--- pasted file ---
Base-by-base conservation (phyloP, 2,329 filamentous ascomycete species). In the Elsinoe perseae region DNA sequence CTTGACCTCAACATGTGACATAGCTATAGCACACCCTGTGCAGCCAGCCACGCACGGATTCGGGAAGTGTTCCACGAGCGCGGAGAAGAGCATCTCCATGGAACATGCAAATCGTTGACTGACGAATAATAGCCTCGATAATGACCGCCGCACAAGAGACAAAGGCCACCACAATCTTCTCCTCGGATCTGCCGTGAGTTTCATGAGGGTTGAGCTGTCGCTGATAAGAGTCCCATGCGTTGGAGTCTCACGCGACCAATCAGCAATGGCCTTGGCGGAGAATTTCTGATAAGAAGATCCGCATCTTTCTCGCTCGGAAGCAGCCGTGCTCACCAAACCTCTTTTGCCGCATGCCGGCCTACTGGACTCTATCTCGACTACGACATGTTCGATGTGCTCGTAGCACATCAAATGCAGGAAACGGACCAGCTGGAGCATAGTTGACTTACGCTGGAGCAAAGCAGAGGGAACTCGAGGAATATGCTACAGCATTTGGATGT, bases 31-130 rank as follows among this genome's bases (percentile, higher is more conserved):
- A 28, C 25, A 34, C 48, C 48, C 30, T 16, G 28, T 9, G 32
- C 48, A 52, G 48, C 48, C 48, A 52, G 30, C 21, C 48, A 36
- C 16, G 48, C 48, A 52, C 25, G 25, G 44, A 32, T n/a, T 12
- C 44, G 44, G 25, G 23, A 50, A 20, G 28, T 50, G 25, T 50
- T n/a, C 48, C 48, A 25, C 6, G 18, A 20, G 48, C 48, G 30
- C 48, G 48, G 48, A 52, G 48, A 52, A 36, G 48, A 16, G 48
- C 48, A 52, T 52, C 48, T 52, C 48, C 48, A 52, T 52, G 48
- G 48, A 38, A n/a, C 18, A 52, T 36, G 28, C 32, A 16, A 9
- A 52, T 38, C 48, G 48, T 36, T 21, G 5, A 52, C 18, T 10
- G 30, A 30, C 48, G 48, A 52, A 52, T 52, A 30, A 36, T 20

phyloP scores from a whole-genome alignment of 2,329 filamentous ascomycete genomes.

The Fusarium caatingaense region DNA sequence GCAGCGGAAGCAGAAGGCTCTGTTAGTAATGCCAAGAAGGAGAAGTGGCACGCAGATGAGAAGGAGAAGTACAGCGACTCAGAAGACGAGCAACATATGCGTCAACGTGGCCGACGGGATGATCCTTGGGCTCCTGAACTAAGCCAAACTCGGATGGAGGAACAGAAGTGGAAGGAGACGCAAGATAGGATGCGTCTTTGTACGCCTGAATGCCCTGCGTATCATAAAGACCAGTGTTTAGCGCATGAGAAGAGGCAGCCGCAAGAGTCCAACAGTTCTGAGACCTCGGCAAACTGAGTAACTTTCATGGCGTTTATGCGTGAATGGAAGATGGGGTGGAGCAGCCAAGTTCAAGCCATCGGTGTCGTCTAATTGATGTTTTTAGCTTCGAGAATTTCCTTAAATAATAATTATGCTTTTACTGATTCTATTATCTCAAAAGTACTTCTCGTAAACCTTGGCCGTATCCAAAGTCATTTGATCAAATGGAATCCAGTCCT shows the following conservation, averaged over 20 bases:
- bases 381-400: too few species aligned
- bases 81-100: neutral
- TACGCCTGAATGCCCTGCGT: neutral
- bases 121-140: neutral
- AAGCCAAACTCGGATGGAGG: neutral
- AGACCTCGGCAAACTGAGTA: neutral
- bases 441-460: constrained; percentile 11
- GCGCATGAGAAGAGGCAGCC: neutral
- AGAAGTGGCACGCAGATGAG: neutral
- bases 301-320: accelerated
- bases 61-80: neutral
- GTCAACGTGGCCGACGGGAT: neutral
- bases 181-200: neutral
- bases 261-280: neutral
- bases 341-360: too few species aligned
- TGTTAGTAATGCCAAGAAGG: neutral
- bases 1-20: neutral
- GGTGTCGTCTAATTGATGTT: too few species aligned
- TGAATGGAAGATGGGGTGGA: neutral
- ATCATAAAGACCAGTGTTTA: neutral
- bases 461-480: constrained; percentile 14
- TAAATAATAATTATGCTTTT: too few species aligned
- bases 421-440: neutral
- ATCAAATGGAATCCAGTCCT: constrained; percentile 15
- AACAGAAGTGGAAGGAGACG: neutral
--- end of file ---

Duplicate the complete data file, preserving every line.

Base-by-base conservation (phyloP, 2,329 filamentous ascomycete species). In the Elsinoe perseae region DNA sequence CTTGACCTCAACATGTGACATAGCTATAGCACACCCTGTGCAGCCAGCCACGCACGGATTCGGGAAGTGTTCCACGAGCGCGGAGAAGAGCATCTCCATGGAACATGCAAATCGTTGACTGACGAATAATAGCCTCGATAATGACCGCCGCACAAGAGACAAAGGCCACCACAATCTTCTCCTCGGATCTGCCGTGAGTTTCATGAGGGTTGAGCTGTCGCTGATAAGAGTCCCATGCGTTGGAGTCTCACGCGACCAATCAGCAATGGCCTTGGCGGAGAATTTCTGATAAGAAGATCCGCATCTTTCTCGCTCGGAAGCAGCCGTGCTCACCAAACCTCTTTTGCCGCATGCCGGCCTACTGGACTCTATCTCGACTACGACATGTTCGATGTGCTCGTAGCACATCAAATGCAGGAAACGGACCAGCTGGAGCATAGTTGACTTACGCTGGAGCAAAGCAGAGGGAACTCGAGGAATATGCTACAGCATTTGGATGT, bases 31-130 rank as follows among this genome's bases (percentile, higher is more conserved):
- A 28, C 25, A 34, C 48, C 48, C 30, T 16, G 28, T 9, G 32
- C 48, A 52, G 48, C 48, C 48, A 52, G 30, C 21, C 48, A 36
- C 16, G 48, C 48, A 52, C 25, G 25, G 44, A 32, T n/a, T 12
- C 44, G 44, G 25, G 23, A 50, A 20, G 28, T 50, G 25, T 50
- T n/a, C 48, C 48, A 25, C 6, G 18, A 20, G 48, C 48, G 30
- C 48, G 48, G 48, A 52, G 48, A 52, A 36, G 48, A 16, G 48
- C 48, A 52, T 52, C 48, T 52, C 48, C 48, A 52, T 52, G 48
- G 48, A 38, A n/a, C 18, A 52, T 36, G 28, C 32, A 16, A 9
- A 52, T 38, C 48, G 48, T 36, T 21, G 5, A 52, C 18, T 10
- G 30, A 30, C 48, G 48, A 52, A 52, T 52, A 30, A 36, T 20

phyloP scores from a whole-genome alignment of 2,329 filamentous ascomycete genomes.

The Fusarium caatingaense region DNA sequence GCAGCGGAAGCAGAAGGCTCTGTTAGTAATGCCAAGAAGGAGAAGTGGCACGCAGATGAGAAGGAGAAGTACAGCGACTCAGAAGACGAGCAACATATGCGTCAACGTGGCCGACGGGATGATCCTTGGGCTCCTGAACTAAGCCAAACTCGGATGGAGGAACAGAAGTGGAAGGAGACGCAAGATAGGATGCGTCTTTGTACGCCTGAATGCCCTGCGTATCATAAAGACCAGTGTTTAGCGCATGAGAAGAGGCAGCCGCAAGAGTCCAACAGTTCTGAGACCTCGGCAAACTGAGTAACTTTCATGGCGTTTATGCGTGAATGGAAGATGGGGTGGAGCAGCCAAGTTCAAGCCATCGGTGTCGTCTAATTGATGTTTTTAGCTTCGAGAATTTCCTTAAATAATAATTATGCTTTTACTGATTCTATTATCTCAAAAGTACTTCTCGTAAACCTTGGCCGTATCCAAAGTCATTTGATCAAATGGAATCCAGTCCT shows the following conservation, averaged over 20 bases:
- bases 381-400: too few species aligned
- bases 81-100: neutral
- TACGCCTGAATGCCCTGCGT: neutral
- bases 121-140: neutral
- AAGCCAAACTCGGATGGAGG: neutral
- AGACCTCGGCAAACTGAGTA: neutral
- bases 441-460: constrained; percentile 11
- GCGCATGAGAAGAGGCAGCC: neutral
- AGAAGTGGCACGCAGATGAG: neutral
- bases 301-320: accelerated
- bases 61-80: neutral
- GTCAACGTGGCCGACGGGAT: neutral
- bases 181-200: neutral
- bases 261-280: neutral
- bases 341-360: too few species aligned
- TGTTAGTAATGCCAAGAAGG: neutral
- bases 1-20: neutral
- GGTGTCGTCTAATTGATGTT: too few species aligned
- TGAATGGAAGATGGGGTGGA: neutral
- ATCATAAAGACCAGTGTTTA: neutral
- bases 461-480: constrained; percentile 14
- TAAATAATAATTATGCTTTT: too few species aligned
- bases 421-440: neutral
- ATCAAATGGAATCCAGTCCT: constrained; percentile 15
- AACAGAAGTGGAAGGAGACG: neutral